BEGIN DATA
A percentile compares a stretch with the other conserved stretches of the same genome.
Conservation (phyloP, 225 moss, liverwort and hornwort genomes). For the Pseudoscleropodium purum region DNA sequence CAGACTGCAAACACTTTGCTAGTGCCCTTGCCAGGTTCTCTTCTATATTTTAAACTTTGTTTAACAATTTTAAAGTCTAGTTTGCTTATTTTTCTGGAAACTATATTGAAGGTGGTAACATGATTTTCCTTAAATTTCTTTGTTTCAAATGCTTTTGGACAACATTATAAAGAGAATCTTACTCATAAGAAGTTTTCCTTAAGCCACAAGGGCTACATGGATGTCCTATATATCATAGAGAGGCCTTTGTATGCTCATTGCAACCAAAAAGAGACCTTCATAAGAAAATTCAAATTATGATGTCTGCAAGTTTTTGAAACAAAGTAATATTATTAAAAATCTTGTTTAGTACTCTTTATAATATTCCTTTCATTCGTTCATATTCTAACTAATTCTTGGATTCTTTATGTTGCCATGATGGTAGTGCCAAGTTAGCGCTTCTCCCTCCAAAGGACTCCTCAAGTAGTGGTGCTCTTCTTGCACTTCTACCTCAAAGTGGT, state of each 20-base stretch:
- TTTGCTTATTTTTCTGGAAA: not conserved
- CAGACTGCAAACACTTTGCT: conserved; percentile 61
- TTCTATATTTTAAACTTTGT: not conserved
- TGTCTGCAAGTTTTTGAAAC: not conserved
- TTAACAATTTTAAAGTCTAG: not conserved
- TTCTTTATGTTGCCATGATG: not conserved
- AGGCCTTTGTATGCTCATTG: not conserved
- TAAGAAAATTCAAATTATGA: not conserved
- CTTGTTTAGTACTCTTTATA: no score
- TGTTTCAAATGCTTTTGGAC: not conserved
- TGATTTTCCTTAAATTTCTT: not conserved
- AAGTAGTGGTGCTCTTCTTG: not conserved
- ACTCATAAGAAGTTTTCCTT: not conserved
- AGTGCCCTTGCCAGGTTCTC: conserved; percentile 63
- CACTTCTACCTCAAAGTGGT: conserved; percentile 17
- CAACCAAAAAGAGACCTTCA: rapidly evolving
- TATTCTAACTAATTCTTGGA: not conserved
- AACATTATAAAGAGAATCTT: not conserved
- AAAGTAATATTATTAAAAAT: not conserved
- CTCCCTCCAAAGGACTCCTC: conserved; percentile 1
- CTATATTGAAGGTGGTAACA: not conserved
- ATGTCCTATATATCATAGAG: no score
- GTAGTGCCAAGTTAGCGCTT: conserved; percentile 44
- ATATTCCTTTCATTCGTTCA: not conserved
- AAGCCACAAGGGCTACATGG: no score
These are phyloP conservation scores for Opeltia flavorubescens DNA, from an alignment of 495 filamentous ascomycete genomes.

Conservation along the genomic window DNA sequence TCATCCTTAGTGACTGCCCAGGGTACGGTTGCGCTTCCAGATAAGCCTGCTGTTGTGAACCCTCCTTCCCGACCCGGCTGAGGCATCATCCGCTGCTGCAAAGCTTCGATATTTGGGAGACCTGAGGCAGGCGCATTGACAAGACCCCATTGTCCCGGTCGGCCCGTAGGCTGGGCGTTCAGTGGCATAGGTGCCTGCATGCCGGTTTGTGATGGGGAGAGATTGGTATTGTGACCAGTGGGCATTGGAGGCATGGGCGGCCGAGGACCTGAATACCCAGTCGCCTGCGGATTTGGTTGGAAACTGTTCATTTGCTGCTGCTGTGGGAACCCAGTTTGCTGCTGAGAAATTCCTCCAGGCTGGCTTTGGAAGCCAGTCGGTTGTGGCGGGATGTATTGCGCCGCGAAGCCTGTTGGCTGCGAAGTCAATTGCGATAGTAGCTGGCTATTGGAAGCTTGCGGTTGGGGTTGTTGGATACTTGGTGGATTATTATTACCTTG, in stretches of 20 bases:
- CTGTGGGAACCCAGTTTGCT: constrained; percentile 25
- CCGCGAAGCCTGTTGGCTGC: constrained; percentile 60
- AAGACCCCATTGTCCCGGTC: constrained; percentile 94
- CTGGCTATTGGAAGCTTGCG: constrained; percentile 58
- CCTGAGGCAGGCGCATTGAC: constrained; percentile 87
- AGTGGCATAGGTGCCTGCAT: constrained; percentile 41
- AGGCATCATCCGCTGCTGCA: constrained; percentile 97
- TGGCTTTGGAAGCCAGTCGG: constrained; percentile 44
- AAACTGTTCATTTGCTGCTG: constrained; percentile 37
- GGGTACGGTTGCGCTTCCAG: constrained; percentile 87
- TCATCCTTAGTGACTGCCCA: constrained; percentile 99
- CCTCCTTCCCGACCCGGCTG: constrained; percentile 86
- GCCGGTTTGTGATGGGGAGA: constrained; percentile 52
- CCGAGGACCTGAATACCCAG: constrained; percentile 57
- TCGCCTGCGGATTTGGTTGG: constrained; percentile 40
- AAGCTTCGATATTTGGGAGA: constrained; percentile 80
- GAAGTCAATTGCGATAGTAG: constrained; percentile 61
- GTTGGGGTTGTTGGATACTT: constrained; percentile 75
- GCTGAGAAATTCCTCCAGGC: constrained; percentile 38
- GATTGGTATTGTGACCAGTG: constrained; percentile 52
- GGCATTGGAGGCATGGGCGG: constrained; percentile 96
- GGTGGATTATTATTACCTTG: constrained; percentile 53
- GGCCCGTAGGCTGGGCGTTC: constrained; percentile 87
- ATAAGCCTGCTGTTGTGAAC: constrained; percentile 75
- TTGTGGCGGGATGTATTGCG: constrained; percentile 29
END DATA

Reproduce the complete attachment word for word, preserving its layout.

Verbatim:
A percentile compares a stretch with the other conserved stretches of the same genome.
Conservation (phyloP, 225 moss, liverwort and hornwort genomes). For the Pseudoscleropodium purum region DNA sequence CAGACTGCAAACACTTTGCTAGTGCCCTTGCCAGGTTCTCTTCTATATTTTAAACTTTGTTTAACAATTTTAAAGTCTAGTTTGCTTATTTTTCTGGAAACTATATTGAAGGTGGTAACATGATTTTCCTTAAATTTCTTTGTTTCAAATGCTTTTGGACAACATTATAAAGAGAATCTTACTCATAAGAAGTTTTCCTTAAGCCACAAGGGCTACATGGATGTCCTATATATCATAGAGAGGCCTTTGTATGCTCATTGCAACCAAAAAGAGACCTTCATAAGAAAATTCAAATTATGATGTCTGCAAGTTTTTGAAACAAAGTAATATTATTAAAAATCTTGTTTAGTACTCTTTATAATATTCCTTTCATTCGTTCATATTCTAACTAATTCTTGGATTCTTTATGTTGCCATGATGGTAGTGCCAAGTTAGCGCTTCTCCCTCCAAAGGACTCCTCAAGTAGTGGTGCTCTTCTTGCACTTCTACCTCAAAGTGGT, state of each 20-base stretch:
- TTTGCTTATTTTTCTGGAAA: not conserved
- CAGACTGCAAACACTTTGCT: conserved; percentile 61
- TTCTATATTTTAAACTTTGT: not conserved
- TGTCTGCAAGTTTTTGAAAC: not conserved
- TTAACAATTTTAAAGTCTAG: not conserved
- TTCTTTATGTTGCCATGATG: not conserved
- AGGCCTTTGTATGCTCATTG: not conserved
- TAAGAAAATTCAAATTATGA: not conserved
- CTTGTTTAGTACTCTTTATA: no score
- TGTTTCAAATGCTTTTGGAC: not conserved
- TGATTTTCCTTAAATTTCTT: not conserved
- AAGTAGTGGTGCTCTTCTTG: not conserved
- ACTCATAAGAAGTTTTCCTT: not conserved
- AGTGCCCTTGCCAGGTTCTC: conserved; percentile 63
- CACTTCTACCTCAAAGTGGT: conserved; percentile 17
- CAACCAAAAAGAGACCTTCA: rapidly evolving
- TATTCTAACTAATTCTTGGA: not conserved
- AACATTATAAAGAGAATCTT: not conserved
- AAAGTAATATTATTAAAAAT: not conserved
- CTCCCTCCAAAGGACTCCTC: conserved; percentile 1
- CTATATTGAAGGTGGTAACA: not conserved
- ATGTCCTATATATCATAGAG: no score
- GTAGTGCCAAGTTAGCGCTT: conserved; percentile 44
- ATATTCCTTTCATTCGTTCA: not conserved
- AAGCCACAAGGGCTACATGG: no score
These are phyloP conservation scores for Opeltia flavorubescens DNA, from an alignment of 495 filamentous ascomycete genomes.

Conservation along the genomic window DNA sequence TCATCCTTAGTGACTGCCCAGGGTACGGTTGCGCTTCCAGATAAGCCTGCTGTTGTGAACCCTCCTTCCCGACCCGGCTGAGGCATCATCCGCTGCTGCAAAGCTTCGATATTTGGGAGACCTGAGGCAGGCGCATTGACAAGACCCCATTGTCCCGGTCGGCCCGTAGGCTGGGCGTTCAGTGGCATAGGTGCCTGCATGCCGGTTTGTGATGGGGAGAGATTGGTATTGTGACCAGTGGGCATTGGAGGCATGGGCGGCCGAGGACCTGAATACCCAGTCGCCTGCGGATTTGGTTGGAAACTGTTCATTTGCTGCTGCTGTGGGAACCCAGTTTGCTGCTGAGAAATTCCTCCAGGCTGGCTTTGGAAGCCAGTCGGTTGTGGCGGGATGTATTGCGCCGCGAAGCCTGTTGGCTGCGAAGTCAATTGCGATAGTAGCTGGCTATTGGAAGCTTGCGGTTGGGGTTGTTGGATACTTGGTGGATTATTATTACCTTG, in stretches of 20 bases:
- CTGTGGGAACCCAGTTTGCT: constrained; percentile 25
- CCGCGAAGCCTGTTGGCTGC: constrained; percentile 60
- AAGACCCCATTGTCCCGGTC: constrained; percentile 94
- CTGGCTATTGGAAGCTTGCG: constrained; percentile 58
- CCTGAGGCAGGCGCATTGAC: constrained; percentile 87
- AGTGGCATAGGTGCCTGCAT: constrained; percentile 41
- AGGCATCATCCGCTGCTGCA: constrained; percentile 97
- TGGCTTTGGAAGCCAGTCGG: constrained; percentile 44
- AAACTGTTCATTTGCTGCTG: constrained; percentile 37
- GGGTACGGTTGCGCTTCCAG: constrained; percentile 87
- TCATCCTTAGTGACTGCCCA: constrained; percentile 99
- CCTCCTTCCCGACCCGGCTG: constrained; percentile 86
- GCCGGTTTGTGATGGGGAGA: constrained; percentile 52
- CCGAGGACCTGAATACCCAG: constrained; percentile 57
- TCGCCTGCGGATTTGGTTGG: constrained; percentile 40
- AAGCTTCGATATTTGGGAGA: constrained; percentile 80
- GAAGTCAATTGCGATAGTAG: constrained; percentile 61
- GTTGGGGTTGTTGGATACTT: constrained; percentile 75
- GCTGAGAAATTCCTCCAGGC: constrained; percentile 38
- GATTGGTATTGTGACCAGTG: constrained; percentile 52
- GGCATTGGAGGCATGGGCGG: constrained; percentile 96
- GGTGGATTATTATTACCTTG: constrained; percentile 53
- GGCCCGTAGGCTGGGCGTTC: constrained; percentile 87
- ATAAGCCTGCTGTTGTGAAC: constrained; percentile 75
- TTGTGGCGGGATGTATTGCG: constrained; percentile 29